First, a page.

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Wednesday, February 9, 2011
25 years later, Davey has advice for Buckner

By Jared Zwerling


Angela Cranford/MSG PhotosFran Healy (left), Bill Buckner (center) and Davey Johnson (right).
Former Yankee Fran Healy had a burning question for Davey Johnson: 25 years after Mookie Wilson’s ground ball hit in Game 6 of the 1986 World Series went through Bill Buckner’s legs, did he have any sympathy for the former Red Sox first baseman?

“No, I was happy,” Johnson said with a big smile.

Healy, now a MSG host, was moderating a panel discussion between Johnson and Buckner at MSG Studios Tuesday night to celebrate the launch of MSG Network’s “Summer of ‘86: The Rise and Fall of the World Champion Mets.”

The chat, for the most part, centered around that infamous infield mishap. But Johnson, the Mets manager during that year’s title run, defended Buckner’s error. “Don’t just judge him on that Mookie Wilson ground ball,” he said. “He was a great hitter and he was also a great fielder.” In fact, Johnson was happy to share some advice with Buckner, who was named manager last month of the Brockton Rox (Mass.), a pro baseball team in the independent Can-Am League.

At first, Johnson joked around and said, “I know how much you love the game and you’re a very smart guy. Why are you doing it?” But he went on to tell him, “As long as you put the players in the situation where they can succeed, they’re going to like you. If you kind of manage like you’re a fan, and it’s kind of an audition, you’re going to fail. You have to make decisions about who’s going to play and let them compete, and if you do that, you’re going to be very successful.”

Johnson said Buckner’s going to be a player’s manager -- and one the Mets could use. “He knows how to play the game; he played it very well,” he said. “He’s going to be a guy who understands the problems of the players they’re facing. He’s going to be a great manager. I’m glad to see him doing that. I wish he was in the Mets organization. He’d probably get a lot of press [laughs]. He helped us in ’86 and he’d help us in 2011.”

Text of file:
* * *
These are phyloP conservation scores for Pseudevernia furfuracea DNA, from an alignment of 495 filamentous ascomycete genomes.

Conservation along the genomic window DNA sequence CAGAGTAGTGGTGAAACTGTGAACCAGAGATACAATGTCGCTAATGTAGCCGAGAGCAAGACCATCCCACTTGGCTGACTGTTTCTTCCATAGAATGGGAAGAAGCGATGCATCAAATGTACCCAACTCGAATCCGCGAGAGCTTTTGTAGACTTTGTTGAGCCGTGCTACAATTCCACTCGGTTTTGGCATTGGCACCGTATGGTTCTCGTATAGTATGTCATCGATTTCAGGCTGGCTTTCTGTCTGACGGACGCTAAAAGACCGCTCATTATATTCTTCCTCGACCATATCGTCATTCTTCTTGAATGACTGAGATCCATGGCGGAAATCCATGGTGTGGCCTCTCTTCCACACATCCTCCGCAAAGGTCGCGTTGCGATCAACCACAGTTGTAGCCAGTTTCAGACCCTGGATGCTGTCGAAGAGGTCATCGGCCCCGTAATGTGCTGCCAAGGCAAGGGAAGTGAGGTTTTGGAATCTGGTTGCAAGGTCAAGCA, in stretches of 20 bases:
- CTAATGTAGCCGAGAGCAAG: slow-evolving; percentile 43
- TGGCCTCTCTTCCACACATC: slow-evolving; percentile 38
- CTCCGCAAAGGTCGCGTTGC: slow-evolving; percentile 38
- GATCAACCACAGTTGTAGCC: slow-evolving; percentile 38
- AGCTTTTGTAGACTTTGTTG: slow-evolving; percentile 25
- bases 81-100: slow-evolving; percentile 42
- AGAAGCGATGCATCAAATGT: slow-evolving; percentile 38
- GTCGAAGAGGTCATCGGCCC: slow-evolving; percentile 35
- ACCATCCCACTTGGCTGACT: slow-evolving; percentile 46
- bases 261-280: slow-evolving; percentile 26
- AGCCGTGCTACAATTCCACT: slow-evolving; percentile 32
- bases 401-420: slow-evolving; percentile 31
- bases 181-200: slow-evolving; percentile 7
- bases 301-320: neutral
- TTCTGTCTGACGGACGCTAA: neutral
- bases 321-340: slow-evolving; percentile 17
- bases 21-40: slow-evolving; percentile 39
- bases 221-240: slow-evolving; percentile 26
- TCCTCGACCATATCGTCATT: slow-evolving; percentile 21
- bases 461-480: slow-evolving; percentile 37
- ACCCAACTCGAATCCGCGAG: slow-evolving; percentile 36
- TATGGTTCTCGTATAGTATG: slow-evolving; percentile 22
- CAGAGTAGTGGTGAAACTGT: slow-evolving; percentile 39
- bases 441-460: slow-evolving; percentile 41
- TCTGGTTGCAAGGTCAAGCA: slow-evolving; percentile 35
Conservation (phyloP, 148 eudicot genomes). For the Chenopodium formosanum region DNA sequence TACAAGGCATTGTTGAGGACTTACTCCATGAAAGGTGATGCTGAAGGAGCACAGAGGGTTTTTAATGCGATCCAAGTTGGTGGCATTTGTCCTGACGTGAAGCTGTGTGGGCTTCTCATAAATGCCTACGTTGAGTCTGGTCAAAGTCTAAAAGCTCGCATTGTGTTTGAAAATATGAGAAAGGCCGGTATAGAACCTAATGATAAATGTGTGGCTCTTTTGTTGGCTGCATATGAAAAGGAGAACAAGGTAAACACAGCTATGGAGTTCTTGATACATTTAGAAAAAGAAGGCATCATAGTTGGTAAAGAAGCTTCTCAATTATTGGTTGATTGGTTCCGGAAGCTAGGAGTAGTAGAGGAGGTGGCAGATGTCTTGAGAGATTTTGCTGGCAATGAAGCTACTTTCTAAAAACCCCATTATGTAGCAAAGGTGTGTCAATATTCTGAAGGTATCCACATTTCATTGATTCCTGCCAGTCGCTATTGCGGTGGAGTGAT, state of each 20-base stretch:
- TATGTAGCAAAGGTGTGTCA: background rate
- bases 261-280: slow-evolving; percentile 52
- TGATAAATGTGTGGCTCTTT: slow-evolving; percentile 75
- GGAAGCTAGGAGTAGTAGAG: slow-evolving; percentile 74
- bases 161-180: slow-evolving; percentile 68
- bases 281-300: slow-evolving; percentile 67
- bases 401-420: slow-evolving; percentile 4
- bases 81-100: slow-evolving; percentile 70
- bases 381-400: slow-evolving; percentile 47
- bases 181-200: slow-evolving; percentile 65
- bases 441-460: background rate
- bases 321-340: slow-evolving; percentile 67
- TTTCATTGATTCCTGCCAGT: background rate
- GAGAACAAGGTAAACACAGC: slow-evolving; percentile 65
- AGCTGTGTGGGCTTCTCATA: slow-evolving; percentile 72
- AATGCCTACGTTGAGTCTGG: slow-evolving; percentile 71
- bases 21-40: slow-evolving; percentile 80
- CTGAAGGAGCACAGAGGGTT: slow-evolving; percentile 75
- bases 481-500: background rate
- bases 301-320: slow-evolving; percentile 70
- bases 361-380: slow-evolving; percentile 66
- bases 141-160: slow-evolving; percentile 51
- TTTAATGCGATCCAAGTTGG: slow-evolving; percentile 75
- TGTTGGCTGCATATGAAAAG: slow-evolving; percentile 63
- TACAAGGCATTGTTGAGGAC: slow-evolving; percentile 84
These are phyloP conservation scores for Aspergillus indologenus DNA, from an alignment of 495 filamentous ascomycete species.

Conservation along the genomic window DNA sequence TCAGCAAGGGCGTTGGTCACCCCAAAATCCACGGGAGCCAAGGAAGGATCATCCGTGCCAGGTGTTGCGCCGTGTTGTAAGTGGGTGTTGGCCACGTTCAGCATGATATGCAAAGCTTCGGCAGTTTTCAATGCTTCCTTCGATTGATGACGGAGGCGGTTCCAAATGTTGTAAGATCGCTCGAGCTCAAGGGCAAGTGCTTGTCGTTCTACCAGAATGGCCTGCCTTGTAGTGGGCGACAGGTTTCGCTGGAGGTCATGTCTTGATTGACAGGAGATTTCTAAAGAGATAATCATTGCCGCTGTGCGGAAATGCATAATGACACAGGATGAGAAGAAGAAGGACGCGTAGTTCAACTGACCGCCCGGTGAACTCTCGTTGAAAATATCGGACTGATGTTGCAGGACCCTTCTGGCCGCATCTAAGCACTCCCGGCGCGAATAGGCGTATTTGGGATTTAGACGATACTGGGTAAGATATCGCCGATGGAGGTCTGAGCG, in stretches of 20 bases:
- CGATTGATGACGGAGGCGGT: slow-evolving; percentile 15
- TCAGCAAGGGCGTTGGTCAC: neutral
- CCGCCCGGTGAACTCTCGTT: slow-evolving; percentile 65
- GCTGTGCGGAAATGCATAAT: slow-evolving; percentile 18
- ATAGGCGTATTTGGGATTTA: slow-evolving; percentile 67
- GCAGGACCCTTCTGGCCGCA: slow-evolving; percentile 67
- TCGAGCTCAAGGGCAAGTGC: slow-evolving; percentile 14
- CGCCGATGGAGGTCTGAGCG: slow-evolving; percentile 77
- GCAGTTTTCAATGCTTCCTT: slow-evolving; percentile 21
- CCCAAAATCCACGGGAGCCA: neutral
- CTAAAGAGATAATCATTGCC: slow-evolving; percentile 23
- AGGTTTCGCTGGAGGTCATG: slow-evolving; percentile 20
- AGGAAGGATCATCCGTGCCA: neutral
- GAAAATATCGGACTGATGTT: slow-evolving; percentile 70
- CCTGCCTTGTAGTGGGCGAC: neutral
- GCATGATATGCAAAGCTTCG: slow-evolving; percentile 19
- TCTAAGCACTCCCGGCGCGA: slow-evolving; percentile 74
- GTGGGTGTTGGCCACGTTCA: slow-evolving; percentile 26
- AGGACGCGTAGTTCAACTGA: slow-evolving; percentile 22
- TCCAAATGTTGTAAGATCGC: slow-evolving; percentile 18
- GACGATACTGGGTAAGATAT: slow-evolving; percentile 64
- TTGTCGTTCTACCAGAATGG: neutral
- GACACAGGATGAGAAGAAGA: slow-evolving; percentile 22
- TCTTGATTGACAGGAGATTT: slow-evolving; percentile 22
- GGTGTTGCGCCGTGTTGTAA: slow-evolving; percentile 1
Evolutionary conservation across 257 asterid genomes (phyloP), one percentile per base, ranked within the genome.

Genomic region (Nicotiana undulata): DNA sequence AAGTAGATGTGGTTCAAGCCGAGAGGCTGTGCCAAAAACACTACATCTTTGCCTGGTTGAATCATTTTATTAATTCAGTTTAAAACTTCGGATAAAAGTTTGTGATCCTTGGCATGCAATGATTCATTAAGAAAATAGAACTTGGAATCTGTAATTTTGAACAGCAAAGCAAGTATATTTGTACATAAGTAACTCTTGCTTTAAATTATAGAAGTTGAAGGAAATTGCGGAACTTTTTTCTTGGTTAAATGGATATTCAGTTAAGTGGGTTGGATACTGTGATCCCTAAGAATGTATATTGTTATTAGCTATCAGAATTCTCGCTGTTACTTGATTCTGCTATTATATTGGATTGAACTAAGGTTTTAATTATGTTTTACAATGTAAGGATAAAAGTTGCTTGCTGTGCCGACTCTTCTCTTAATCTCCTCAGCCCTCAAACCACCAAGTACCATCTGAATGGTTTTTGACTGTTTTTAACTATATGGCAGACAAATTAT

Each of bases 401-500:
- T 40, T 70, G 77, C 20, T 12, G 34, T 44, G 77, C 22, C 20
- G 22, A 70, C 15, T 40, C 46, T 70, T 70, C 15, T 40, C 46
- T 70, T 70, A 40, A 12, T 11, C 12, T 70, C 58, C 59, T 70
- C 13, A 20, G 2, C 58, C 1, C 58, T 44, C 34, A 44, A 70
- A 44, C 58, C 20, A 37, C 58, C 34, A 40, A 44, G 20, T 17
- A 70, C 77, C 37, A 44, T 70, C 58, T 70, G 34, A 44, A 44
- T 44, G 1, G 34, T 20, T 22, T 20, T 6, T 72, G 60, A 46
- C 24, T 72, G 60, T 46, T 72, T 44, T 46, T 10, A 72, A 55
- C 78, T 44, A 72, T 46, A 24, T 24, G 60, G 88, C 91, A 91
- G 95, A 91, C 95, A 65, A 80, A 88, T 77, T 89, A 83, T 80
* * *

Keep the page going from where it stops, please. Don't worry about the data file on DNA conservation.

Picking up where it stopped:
Buckner says he was asked to manage last year, but he wanted to spend more time with his son, Bobby, to work on his game. He’s now a junior infielder for the Texas Longhorns. Buckner admires the Can-Am League for the opportunity to help young players get another shot at the majors.

“What intrigues me about the independent league is there’s always that small percentage of the players who have that desire to make it to the major leagues,” Buckner said. “These are guys, most of them who have been released. There’s a small percentage of those guys who get re-signed and there’s been a few guys who’ve gotten back to the major leagues. If it wasn’t for independent baseball, they wouldn’t have gotten there. It’s a lot like Double-A baseball, which is pretty good baseball. That intrigues me -- having the opportunity to help a young guy who loves the game as much as I do to be able to live that dream that I was able to live for 21 years as a player and a few years as a coach. It’s a great way to make a living.”

“Summer of ‘86,” which premieres March 1 and includes 30-minute episodes over four consecutive nights, features over 70 interviews with former players and coaches, New York celebrities and dignitaries who watched from the stands, and writers who got a first-hand look at that memorable season.

Event notes:
• Buckner on what he was thinking after that error: “People ask me, ‘What went through your mind when you missed that ball?’ I kind of had the feeling the way the mojo was going in the game, we weren't going to win the game. The first thought that went through mine is that I was going to get to play in the seventh game of the World Series in New York City. It doesn’t get any better than that.” Buckner joked around that Game 7 was the only time in his career that his first at-bat in an opposing ballpark received a standing ovation.

• Buckner had a burning question himself for Johnson: “Things didn’t look good for the Mets there in the sixth game. You had two outs, Gary Carter had two strikes on him, he was having a tough time catching up to Calvin Schiraldi and then he gets the base hit. You get a couple of more hits and then Kevin Mitchell gets a base hit. They say that Mitchell was in the clubhouse packing his bags and eating a hot dog, and then when he came up to hit, he had mustard all over his shirt. Is that true?” Johnson replied, “Yeah,” which left the crowd in laughter.

• Special guests included WFAN radio hosts Boomer Esiason and Craig Carton, current Knick Landry Fields and NBA legend Walt Frazier, the Rangers’ Brandon Prust and Brian Boyle, and “The Sopranos” star Steve Schirripa.